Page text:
Tag: Fiduciary adviser
With the judicial defeat of the Obama-era DOL fiduciary rule hanging in the air, individual states are moving to establish their own best interest regulations for the sale and service of investment products; attorneys warn that more piecemeal regulation is likely, as are lawsuits to test some complex ERISA preemption issues.
After siding with defendants and applying the shorter of two potential limitations periods, the district court decision states clearly that plaintiff’s claims are foreclosed by ERISA's three-year statute of limitations; the detailed decision tackles head-on a complex set of precedent-setting cases, including Tibble vs. Edison.
While the deadline had already technically passed for the DOL to appeal the circuit court ruling vacating its fiduciary rule reforms, this highly anticipated move by the court is truly the end of an era.
It consists of six live, web-based training sessions conducted over a three-month period.
It offers advisers prospecting tools, plan management resources, including fiduciary support, and educational materials.
Backing away from the topic of the DOL fiduciary rule, ERISA attorney Fred Reish focused his speech at the Plan Sponsor Council of America’s national conference on general compliance duties of ERISA plan sponsors; he noted that courts have applied what is called the “two hats” doctrine.
Anticipating the DOL will not itself ask the 5th U.S. Circuit Court of Appeals to reconsider a crucial mid-March panel ruling that vacated the Obama-era fiduciary rule expansion, attorneys general and retiree advocacy organizations are speaking out, asking the full appellate court to reassess its decision.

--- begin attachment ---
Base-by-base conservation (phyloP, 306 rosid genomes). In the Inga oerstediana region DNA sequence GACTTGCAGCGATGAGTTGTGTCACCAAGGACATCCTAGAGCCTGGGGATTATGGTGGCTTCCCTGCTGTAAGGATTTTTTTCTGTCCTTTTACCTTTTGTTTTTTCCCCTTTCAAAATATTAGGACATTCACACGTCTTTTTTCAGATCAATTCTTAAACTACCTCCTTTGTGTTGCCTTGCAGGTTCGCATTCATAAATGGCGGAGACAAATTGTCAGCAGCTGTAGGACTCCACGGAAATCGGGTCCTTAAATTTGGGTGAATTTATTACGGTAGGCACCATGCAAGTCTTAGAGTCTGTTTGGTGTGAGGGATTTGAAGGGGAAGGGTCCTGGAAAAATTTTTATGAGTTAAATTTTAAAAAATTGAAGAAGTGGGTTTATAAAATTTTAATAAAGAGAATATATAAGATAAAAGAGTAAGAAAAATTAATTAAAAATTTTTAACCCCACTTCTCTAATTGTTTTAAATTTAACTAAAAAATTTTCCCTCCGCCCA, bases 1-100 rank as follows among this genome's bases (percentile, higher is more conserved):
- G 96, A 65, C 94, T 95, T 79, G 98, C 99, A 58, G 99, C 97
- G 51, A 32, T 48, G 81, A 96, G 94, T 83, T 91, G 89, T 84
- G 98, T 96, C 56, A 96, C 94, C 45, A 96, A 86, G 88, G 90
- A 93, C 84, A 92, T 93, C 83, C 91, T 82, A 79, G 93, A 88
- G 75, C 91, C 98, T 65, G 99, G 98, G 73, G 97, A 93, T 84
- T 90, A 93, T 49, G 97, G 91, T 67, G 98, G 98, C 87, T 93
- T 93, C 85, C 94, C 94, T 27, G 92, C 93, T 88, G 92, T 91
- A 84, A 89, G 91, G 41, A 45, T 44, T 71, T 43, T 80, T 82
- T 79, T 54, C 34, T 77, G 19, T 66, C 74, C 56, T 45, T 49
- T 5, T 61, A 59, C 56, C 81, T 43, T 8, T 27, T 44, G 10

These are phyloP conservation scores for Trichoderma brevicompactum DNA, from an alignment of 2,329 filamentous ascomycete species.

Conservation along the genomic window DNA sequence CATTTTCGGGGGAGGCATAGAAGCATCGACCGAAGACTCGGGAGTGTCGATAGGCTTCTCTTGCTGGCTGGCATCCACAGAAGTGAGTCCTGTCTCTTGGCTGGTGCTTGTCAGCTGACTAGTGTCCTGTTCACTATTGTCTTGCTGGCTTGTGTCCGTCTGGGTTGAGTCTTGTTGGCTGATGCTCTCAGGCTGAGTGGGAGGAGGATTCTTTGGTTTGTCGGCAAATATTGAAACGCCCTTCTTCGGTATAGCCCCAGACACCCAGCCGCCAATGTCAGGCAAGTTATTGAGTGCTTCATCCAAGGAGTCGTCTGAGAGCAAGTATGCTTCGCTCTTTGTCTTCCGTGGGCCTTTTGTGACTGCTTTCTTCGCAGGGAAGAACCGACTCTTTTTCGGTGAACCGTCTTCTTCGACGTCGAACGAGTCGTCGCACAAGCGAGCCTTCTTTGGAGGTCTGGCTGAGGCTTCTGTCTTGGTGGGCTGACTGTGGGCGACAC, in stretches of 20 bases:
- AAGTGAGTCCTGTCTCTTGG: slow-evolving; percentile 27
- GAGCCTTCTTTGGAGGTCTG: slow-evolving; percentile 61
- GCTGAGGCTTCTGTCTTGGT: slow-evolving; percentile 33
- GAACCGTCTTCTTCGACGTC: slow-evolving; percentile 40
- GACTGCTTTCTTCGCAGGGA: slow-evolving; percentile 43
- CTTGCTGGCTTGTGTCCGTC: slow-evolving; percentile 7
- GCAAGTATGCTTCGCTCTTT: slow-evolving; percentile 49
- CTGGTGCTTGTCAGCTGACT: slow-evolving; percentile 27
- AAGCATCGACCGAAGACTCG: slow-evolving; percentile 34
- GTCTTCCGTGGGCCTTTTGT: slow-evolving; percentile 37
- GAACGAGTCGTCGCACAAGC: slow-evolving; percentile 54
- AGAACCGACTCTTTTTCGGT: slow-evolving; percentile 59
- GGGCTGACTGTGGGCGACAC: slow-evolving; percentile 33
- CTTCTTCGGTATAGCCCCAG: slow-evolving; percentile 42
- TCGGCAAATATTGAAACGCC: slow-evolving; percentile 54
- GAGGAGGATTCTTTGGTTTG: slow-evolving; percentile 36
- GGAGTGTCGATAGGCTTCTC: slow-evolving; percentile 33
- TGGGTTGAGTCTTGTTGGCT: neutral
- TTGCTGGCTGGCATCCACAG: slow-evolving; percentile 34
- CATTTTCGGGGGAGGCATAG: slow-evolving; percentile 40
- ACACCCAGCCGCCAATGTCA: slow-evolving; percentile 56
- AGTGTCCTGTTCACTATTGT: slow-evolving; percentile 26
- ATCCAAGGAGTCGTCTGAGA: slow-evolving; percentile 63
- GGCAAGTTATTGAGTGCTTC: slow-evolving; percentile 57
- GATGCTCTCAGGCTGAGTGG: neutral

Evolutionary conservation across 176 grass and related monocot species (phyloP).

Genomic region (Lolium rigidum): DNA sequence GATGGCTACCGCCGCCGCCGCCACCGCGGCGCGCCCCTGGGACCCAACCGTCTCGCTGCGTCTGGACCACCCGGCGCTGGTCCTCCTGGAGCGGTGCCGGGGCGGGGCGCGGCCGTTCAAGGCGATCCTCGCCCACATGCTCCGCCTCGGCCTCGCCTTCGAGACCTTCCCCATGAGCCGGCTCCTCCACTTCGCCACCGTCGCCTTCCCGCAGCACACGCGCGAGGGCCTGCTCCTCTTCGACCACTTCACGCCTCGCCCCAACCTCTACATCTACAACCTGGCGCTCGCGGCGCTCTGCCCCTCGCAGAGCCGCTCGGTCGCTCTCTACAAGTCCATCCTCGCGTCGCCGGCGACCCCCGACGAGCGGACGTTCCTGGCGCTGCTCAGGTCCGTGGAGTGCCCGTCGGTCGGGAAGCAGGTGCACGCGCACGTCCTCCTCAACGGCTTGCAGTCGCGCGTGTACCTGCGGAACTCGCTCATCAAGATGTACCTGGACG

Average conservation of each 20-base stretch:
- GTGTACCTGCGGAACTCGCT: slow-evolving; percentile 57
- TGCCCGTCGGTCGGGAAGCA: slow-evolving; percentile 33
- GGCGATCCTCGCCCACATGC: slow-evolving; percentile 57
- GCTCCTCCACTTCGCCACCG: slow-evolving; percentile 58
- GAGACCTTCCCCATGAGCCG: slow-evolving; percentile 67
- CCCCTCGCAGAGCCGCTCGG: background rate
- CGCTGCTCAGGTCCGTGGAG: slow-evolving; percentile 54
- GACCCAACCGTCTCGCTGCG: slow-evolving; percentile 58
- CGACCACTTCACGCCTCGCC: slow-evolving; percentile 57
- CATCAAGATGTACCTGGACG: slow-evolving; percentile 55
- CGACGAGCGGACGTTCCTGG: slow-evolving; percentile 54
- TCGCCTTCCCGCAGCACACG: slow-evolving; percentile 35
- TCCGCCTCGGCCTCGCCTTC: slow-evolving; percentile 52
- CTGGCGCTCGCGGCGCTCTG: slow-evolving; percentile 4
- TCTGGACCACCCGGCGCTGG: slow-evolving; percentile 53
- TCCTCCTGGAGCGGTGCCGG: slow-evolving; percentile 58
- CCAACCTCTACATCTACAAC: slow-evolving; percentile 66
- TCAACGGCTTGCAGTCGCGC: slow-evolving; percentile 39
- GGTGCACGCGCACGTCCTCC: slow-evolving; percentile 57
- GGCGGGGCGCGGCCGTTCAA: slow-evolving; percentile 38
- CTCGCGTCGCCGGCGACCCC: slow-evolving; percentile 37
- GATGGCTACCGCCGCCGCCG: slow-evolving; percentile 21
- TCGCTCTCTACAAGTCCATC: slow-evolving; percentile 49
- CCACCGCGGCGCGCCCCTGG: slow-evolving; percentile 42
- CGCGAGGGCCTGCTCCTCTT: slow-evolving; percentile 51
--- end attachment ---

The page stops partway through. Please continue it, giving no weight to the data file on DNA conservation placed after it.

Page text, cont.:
The solution is aimed at helping advisers and home offices realize better efficiencies and increase transparency in retirement plan management.
Nearly a month after an appellate court unexpectedly quashed the DOL fiduciary rule expansion, the Securities and Exchange Commission has announced a date and time for its first formal meeting on the topic.
The Certified Financial Planner Board of Standards has adopted a revised ethics code that requires a CFP professional to act as a fiduciary in all client service contexts, and therefore, to act in the best interests of the client at all times when providing financial advice.
Advisers generally are not qualified to represent their clients before the IRS, and so they generally must shy away from offering tax advice; but that doesn’t mean they can afford to ignore the broad or specific implications of recent tax reforms for their clients.
The number of Employee Retirement Income Security Act lawsuits winning class certification in 2017 far outstripped the number of suits within which class action status was denied; attorneys with Seyfarth Shaw offer detailed analysis of all the ongoing cases.
The direct-to-sponsor firm proudly brands itself as an advisory industry disruptor, boasting fast revenue growth and a 30-day average sales cycle; we sit down with lead strategy officer Josh Robbins for a frank conversation about what comes next for the company and its “traditional” competition.